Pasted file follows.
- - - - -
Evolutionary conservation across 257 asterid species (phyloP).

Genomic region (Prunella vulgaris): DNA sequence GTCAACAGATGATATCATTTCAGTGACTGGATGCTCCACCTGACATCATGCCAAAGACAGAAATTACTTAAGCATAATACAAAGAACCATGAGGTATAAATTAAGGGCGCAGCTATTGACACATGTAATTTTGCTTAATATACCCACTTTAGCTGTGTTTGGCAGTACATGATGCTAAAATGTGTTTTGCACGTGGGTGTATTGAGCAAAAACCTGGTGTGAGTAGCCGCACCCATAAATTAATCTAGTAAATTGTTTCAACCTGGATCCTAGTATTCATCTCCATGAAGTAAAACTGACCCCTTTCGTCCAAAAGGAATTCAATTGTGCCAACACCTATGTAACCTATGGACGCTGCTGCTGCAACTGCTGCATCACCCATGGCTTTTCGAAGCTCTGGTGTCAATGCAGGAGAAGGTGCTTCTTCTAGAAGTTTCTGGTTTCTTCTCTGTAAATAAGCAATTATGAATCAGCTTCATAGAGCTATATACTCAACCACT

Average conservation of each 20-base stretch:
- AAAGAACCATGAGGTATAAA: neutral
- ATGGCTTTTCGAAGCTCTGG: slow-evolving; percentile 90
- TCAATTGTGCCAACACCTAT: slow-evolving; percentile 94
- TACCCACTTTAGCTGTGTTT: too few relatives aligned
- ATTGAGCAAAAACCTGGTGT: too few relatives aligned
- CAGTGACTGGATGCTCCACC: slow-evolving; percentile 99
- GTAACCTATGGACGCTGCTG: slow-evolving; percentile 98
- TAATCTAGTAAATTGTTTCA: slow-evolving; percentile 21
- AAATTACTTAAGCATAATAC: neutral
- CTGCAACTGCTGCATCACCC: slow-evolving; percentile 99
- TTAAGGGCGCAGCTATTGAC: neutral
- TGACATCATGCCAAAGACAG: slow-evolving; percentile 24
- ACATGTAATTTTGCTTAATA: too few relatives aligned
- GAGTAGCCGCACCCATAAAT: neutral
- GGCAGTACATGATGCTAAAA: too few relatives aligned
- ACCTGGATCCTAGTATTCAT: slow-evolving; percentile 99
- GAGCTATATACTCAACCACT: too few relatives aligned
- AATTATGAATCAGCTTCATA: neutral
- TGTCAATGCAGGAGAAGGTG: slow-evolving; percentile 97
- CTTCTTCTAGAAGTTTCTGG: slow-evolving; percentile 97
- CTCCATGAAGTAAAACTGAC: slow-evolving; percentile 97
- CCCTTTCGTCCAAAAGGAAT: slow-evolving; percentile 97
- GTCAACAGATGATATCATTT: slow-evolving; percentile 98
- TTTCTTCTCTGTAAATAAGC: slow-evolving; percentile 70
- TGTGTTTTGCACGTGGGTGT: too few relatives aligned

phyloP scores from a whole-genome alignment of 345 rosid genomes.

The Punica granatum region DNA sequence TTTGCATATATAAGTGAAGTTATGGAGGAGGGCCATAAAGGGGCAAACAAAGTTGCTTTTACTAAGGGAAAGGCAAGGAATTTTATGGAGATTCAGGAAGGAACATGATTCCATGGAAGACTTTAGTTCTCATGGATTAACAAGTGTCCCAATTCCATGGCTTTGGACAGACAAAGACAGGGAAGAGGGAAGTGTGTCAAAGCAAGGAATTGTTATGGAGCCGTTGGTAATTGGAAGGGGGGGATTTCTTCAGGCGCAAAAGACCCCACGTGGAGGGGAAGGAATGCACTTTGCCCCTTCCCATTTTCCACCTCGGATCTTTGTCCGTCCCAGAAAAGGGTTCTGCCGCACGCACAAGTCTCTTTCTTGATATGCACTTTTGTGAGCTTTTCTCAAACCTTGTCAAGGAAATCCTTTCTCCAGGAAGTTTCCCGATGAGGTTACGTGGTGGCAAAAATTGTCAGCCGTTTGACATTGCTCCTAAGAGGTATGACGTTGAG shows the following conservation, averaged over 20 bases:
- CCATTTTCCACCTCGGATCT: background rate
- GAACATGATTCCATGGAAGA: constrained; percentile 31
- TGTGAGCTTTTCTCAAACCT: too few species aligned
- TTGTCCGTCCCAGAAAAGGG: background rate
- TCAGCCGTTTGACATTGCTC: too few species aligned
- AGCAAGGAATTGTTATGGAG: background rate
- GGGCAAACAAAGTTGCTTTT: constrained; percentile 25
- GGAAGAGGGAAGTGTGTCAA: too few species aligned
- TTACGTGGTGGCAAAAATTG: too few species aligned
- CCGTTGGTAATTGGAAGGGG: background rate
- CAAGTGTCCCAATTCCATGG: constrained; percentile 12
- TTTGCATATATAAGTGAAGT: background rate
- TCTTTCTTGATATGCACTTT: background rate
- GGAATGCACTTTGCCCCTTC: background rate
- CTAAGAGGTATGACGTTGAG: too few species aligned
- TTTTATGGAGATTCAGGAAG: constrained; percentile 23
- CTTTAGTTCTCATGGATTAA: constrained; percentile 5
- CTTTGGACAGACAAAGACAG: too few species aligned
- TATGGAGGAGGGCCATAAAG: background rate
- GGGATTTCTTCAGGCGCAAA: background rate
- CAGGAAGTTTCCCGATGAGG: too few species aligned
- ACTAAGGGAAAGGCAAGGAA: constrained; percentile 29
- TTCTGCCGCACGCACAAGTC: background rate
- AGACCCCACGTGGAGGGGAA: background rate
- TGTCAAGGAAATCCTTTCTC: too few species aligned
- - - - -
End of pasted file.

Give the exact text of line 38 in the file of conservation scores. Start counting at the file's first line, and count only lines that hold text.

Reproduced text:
- GGAAGAGGGAAGTGTGTCAA: too few species aligned